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Friday, June 10, 2011

Fantastic Literature - E. Stephen Burnett points out how the Bible supports it

Some Christians think that, say, the Harry Potter books have no place in a Christian's reading, because they have to do with magic. The same has been said for books that have some sort of pagan religion, or even, like the Narnia books, minor characters (such as Tumnus the faun) that are based on non-Christian mythology. I recognize that there are some books that I shouldn't read, because of some sort of sinful content, and that some Christians probably have no business reading the Harry Potter books, or maybe even the Narnia books, because of their own personal make-up and experience, which might open them up to temptations that I don't think are particularly dangerous for me. But I disagree with the idea that no Christian should be reading books with magicians or some sort of pagan religion, and certainly disagree with crossing off all fantastic literature.

See here for a post on a series of books that I decided not to continue reading. See here for a post on the work of a particular author who is a self-declared Druid, but whose work is clearly sympathetic toward Christianity. Here is a post, attempting to describe Christian novels. Here is an examination of Christianity, or lack thereof, in the Harry Potter books.

E. Stephen Burnett is one of the authors of the Speculative Faith blog. In two recent posts - here and here - he opened my eyes about two pertinent Biblical facts. First, Daniel, and his Israeli companions, had to be conversant with the literature of Babylon. (See Daniel 1, particularly verse 17.) That literature almost certainly included stories about pagan deities. Second, the Tabernacle, as God directed its construction, almost certainly included materials given to the Israelites by the Egyptians, and most likely some of those materials were related to Egyptian idol worship. (See here for the source of some, or all, of the Israelite gold, and here for the instructions to use gold in the building of the tabernacle.)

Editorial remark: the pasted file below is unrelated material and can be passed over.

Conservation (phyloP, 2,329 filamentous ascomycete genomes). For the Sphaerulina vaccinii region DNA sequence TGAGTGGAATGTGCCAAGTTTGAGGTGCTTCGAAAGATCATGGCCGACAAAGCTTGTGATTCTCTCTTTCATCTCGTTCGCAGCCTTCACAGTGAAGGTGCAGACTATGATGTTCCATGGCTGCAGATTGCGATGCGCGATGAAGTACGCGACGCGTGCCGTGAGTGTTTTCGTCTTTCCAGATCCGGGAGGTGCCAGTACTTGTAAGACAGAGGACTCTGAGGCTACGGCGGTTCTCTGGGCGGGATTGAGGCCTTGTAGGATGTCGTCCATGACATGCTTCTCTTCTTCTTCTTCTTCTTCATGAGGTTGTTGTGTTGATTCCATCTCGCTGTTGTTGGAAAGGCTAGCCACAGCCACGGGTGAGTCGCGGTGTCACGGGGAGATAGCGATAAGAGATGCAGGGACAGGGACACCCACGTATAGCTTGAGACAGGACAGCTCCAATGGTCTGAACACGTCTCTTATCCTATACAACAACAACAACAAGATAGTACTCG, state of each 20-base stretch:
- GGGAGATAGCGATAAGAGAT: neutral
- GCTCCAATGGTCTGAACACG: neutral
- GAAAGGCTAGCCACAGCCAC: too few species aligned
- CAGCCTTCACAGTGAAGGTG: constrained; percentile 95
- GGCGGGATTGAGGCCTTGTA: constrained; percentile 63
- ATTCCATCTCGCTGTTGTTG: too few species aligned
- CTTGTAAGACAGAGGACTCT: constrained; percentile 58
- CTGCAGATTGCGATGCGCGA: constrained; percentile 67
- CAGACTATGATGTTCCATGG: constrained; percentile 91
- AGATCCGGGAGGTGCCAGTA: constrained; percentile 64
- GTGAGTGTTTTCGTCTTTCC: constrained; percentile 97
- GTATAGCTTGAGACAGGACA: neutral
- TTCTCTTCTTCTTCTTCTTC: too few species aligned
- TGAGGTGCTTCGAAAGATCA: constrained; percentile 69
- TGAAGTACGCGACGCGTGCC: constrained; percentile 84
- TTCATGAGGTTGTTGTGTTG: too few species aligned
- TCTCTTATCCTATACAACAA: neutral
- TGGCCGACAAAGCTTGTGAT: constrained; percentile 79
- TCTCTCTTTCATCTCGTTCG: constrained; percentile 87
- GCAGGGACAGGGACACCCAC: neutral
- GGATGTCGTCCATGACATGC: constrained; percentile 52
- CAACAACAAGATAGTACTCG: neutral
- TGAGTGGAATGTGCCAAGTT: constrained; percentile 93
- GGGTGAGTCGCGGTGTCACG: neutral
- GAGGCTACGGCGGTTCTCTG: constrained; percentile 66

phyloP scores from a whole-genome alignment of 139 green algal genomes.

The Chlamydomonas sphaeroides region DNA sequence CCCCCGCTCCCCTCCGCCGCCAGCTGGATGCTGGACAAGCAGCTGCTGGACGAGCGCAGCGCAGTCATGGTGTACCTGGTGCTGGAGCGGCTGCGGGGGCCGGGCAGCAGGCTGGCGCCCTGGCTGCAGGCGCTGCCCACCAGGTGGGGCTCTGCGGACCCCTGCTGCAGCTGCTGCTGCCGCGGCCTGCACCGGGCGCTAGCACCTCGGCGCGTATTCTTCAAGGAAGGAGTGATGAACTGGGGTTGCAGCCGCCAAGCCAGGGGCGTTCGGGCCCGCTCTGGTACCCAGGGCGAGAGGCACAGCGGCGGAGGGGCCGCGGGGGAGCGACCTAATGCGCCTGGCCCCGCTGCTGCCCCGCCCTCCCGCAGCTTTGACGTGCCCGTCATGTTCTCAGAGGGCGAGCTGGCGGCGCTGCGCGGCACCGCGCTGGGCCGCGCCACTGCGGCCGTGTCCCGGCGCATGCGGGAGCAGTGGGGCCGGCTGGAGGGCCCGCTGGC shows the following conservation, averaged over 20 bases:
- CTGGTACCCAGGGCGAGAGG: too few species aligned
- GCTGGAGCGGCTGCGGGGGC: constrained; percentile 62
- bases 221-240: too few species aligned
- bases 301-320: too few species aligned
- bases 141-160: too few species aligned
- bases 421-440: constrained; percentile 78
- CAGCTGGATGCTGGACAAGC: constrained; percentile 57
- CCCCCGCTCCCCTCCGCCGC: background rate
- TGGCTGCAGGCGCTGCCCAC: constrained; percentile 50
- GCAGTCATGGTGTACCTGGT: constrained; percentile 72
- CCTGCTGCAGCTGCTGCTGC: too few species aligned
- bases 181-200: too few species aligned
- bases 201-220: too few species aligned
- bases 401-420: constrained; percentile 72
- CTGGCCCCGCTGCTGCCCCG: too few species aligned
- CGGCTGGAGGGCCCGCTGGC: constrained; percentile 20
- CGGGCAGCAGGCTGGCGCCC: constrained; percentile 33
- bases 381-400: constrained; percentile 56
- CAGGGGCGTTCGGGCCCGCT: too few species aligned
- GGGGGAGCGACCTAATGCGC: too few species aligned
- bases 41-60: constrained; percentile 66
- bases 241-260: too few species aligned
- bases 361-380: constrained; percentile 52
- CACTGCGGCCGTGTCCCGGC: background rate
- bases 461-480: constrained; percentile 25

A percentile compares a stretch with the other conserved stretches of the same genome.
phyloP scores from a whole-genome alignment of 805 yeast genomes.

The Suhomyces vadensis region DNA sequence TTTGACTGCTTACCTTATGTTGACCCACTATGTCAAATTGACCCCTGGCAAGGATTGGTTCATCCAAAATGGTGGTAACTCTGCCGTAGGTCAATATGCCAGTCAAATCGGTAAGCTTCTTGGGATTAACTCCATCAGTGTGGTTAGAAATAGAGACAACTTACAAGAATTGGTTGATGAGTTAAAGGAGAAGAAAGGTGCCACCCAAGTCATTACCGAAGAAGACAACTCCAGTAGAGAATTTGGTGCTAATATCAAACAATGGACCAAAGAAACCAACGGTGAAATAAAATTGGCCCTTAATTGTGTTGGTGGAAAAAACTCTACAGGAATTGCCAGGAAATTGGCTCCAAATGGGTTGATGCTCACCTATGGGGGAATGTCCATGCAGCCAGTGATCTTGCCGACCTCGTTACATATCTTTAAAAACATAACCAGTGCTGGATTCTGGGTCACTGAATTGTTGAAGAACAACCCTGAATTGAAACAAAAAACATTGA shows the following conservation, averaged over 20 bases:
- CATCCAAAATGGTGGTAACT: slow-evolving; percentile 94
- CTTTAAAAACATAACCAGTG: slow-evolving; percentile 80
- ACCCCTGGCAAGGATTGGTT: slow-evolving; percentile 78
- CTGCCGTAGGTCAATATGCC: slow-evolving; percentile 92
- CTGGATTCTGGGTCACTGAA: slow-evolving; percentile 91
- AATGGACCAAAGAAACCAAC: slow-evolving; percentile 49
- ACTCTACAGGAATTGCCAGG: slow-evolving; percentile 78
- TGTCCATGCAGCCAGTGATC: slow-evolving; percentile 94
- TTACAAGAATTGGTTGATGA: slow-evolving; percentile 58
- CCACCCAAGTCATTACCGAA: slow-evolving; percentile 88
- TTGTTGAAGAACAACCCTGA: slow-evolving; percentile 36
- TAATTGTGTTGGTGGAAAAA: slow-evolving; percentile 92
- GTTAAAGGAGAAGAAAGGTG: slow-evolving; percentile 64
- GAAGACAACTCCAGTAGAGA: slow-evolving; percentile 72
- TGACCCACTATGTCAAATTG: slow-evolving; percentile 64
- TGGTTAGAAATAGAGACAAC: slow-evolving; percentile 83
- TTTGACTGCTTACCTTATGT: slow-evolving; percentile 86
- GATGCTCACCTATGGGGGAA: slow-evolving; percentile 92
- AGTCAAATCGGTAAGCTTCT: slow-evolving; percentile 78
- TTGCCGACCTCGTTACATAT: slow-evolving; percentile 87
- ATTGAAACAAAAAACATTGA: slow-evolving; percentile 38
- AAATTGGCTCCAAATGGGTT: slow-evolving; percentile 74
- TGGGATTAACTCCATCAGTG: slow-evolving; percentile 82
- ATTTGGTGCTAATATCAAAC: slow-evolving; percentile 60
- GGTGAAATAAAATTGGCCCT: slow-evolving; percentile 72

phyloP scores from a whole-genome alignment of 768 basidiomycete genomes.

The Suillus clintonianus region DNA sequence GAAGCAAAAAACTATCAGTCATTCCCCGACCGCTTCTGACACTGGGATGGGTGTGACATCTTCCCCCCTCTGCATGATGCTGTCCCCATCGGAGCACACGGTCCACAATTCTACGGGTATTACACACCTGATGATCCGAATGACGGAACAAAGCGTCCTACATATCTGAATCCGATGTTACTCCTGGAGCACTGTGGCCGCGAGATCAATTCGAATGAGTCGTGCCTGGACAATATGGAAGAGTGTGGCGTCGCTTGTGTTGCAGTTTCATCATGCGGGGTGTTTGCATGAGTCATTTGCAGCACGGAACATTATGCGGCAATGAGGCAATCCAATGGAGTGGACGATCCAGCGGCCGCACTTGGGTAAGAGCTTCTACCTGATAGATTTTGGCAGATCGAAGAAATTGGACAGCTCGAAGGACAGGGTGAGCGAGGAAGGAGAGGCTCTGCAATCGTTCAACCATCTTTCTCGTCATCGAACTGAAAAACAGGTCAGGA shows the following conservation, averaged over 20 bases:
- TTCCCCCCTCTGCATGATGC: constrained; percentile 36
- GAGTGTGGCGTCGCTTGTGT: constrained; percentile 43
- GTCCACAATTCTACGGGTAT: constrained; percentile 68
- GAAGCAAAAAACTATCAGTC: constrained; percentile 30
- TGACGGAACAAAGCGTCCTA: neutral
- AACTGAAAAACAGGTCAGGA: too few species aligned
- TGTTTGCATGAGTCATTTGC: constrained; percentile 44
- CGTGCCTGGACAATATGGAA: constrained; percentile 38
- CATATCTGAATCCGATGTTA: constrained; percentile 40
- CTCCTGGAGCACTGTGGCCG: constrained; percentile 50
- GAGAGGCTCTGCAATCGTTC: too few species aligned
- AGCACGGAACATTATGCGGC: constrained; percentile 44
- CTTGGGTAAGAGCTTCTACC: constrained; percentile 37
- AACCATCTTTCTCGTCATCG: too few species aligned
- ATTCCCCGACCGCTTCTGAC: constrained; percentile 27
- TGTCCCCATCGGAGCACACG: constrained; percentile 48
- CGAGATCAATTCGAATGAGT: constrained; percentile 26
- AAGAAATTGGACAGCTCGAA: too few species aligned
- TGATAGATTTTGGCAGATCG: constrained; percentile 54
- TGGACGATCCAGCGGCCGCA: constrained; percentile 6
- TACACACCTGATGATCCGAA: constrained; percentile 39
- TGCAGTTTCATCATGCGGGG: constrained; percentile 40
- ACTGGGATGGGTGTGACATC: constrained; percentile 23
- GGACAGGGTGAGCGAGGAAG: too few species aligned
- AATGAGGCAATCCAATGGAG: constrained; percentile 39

Thanks, Burnett. It seems that God-serving people could know about the stories of pagan gods, and that the worship of God could use materials that had previously been related to the worship of other gods. So fantastic literature can also be used to God's glory, and the edification of Christians, even though it contains elements of magic or paganism. I have thought so for a long time, but this confirms it.

Actually, Burnett goes even further, because he thinks he needs to. Some Christians think, and argue, that no fiction, of any kind, is suitable for Christians to read. (See here for documentation.)

Thanks for reading. Read Burnett.

2 comments:

Merissa said...

I am enjoying fiction! Even growing as a believer from it.
Good idea for all Christians to have their Bible next to them when reading any book.

Martin LaBar said...

I agree on all points, Merissa.

Thanks.